"Who are you?" "I'm Bach-man!"
Vactor showed up to his probation officer's cool jam studio, or the 8-track player he keeps in a Buick Skylark up on blocks in the yard, and lasted a solid 15 minutes. Fifteen shitty minutes.
According to Vactor, he had to go practice with his basketball team and just didn't have time to deal with the musical sentence, but if that's true, why the hell did he agree to it to begin with and show up to see his probation officer for 15 minutes? I submit that Vactor has spent so much time listening to Biz Markie that when he had to listen to some Beethoven, his brains actively began rattling in his own skull, a sort of auditory tantrum that began to cause a voluntary shaken baby syndrome inside his own head, forcing him to flee the scene just to preserve whatever higher brain function he still has. Sound crazy? Well, how much time did you spend in medical school? I used to live near one.
Zedcor Wholly Owned/PhotoObjects.net
In Ohio, 46-year-old Valerie Rodgers was arrested on felony assault charges and some misdemeanor traffic violations after she was confused by a traffic officer directing traffic and knocked him right on his ass in the middle of the street. Normally you'd expect this kind of menace to face the chair, or at least to have to fight for her life in a pit against subhuman mutants and post-apocalyptic hero types. You know how it goes. Instead, the judge sentenced her to cook Thanksgiving dinner for some cops.
How does making Thanksgiving dinner for police officers relate in any way to nearly running one over because you don't understand traffic signals? Follow me on this one. Thanksgiving is, of course, a harvest festival often linked to the wonderful sense of community enjoyed by both pilgrims and Native Americans. The Native Americans were sometimes known to communicate with smoke signals, which were hard for others to understand. Valerie Rodgers, in this case, had a hard time understanding traffic signals, and also gave a police officer smallpox. Or something like that. Thus, a cooked turkey and cranberry sauce fixes everything. It's almost too easy.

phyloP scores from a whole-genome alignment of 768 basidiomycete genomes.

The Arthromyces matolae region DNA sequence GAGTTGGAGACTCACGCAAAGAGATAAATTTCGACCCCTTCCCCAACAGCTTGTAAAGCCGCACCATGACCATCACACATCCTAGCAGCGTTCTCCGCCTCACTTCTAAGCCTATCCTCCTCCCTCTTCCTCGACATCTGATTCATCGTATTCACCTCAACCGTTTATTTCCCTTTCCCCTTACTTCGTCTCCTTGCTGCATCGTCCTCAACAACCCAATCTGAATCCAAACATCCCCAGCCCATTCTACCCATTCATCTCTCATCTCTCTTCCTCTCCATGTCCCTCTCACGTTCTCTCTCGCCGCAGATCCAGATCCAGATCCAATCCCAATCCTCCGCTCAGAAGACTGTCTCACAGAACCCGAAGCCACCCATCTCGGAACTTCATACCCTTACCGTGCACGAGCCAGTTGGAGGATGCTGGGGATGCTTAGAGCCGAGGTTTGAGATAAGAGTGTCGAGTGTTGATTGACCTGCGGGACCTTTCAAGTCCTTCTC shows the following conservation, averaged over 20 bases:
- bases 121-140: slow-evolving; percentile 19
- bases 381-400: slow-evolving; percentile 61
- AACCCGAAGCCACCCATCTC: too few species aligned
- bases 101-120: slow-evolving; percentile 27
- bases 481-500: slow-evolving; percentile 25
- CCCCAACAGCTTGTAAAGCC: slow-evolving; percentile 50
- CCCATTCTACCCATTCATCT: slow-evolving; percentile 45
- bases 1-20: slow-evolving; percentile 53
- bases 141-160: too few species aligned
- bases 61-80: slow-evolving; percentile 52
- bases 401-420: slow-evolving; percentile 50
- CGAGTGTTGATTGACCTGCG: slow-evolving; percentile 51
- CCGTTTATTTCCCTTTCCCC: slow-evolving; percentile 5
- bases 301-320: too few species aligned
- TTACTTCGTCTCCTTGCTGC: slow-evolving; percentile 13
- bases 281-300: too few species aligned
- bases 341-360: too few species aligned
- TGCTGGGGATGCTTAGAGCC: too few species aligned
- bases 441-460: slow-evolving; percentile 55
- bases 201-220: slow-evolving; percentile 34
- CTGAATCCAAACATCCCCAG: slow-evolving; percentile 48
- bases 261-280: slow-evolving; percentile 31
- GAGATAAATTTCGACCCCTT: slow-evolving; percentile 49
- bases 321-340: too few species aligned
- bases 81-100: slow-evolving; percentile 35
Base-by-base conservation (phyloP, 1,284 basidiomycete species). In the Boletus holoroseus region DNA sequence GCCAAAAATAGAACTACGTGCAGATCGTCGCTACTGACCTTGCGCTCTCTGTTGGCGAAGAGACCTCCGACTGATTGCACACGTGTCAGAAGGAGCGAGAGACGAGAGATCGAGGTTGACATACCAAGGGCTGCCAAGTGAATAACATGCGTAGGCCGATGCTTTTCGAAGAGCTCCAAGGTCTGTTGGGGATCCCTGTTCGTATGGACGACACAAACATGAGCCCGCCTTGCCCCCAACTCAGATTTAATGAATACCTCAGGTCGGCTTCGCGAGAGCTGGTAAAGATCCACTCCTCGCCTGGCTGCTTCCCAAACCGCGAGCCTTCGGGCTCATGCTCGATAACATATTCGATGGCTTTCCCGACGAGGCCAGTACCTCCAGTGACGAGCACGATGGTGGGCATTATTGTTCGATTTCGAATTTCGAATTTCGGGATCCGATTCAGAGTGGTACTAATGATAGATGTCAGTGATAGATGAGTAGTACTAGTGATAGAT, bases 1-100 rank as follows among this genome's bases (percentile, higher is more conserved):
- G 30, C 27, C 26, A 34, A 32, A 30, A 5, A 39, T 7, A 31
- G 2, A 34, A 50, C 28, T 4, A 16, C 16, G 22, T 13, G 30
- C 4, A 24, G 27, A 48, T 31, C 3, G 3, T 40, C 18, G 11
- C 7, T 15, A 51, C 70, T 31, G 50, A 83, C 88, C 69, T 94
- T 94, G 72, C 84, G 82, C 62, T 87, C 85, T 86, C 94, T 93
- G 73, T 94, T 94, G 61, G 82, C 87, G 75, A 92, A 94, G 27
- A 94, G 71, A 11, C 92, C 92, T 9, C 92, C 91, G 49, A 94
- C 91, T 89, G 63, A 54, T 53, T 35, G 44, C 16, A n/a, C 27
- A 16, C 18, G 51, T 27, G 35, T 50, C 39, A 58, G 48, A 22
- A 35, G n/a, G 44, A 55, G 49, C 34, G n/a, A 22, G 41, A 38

For a fun change of pace, I thought I'd shake things up with the most novel punishment for a crime I've ever heard of -- experiencing what the victim experienced. In theory, this isn't novel, it's "an eye for an eye," which is a standard all over the world. You piss on my rug, I piss on yours, Lebowski style. How could this be made interesting? Only if someone had committed the most crazy-as-a-Lysol-huffing-hobo crime you ever heard of. And then made it worse.
Javed Iqbal was a very bad sort of man in Pakistan, as in he was convicted of murdering over 100 young boys. He's the sort of guy that nightmares are afraid of. And he was caught for his crimes and put before a judge who was not the sort of man to not be staggeringly insane in his sentencing. So instead of jail time, instead of torture, instead of even a typical death penalty, Iqbal was sentenced to experience what his victims experienced -- he would be strangled to death in front of the parents of his victims, after which his body would be cut into 100 pieces, and then those pieces would be dissolved in acid.
If you need to take a minute to take that sentence in, by all means. Imagine how the courtroom handled that. It was probably a mix of "Holy shit!" combined with the way I imagine Michael Bay feels when he has an orgasm that doesn't involve an open fire.
Unfortunately (or fortunately, I'm not sure what word works in this sentence), Iqbal headed his sentence off at the pass and killed himself in prison, so his sentence couldn't be carried out, but it did end with him just as dead, so that's something. I tried to find out if they cut him to pieces, but I couldn't find anything definitive. I'll assume they didn't, though, since it would have been anticlimactic at that point.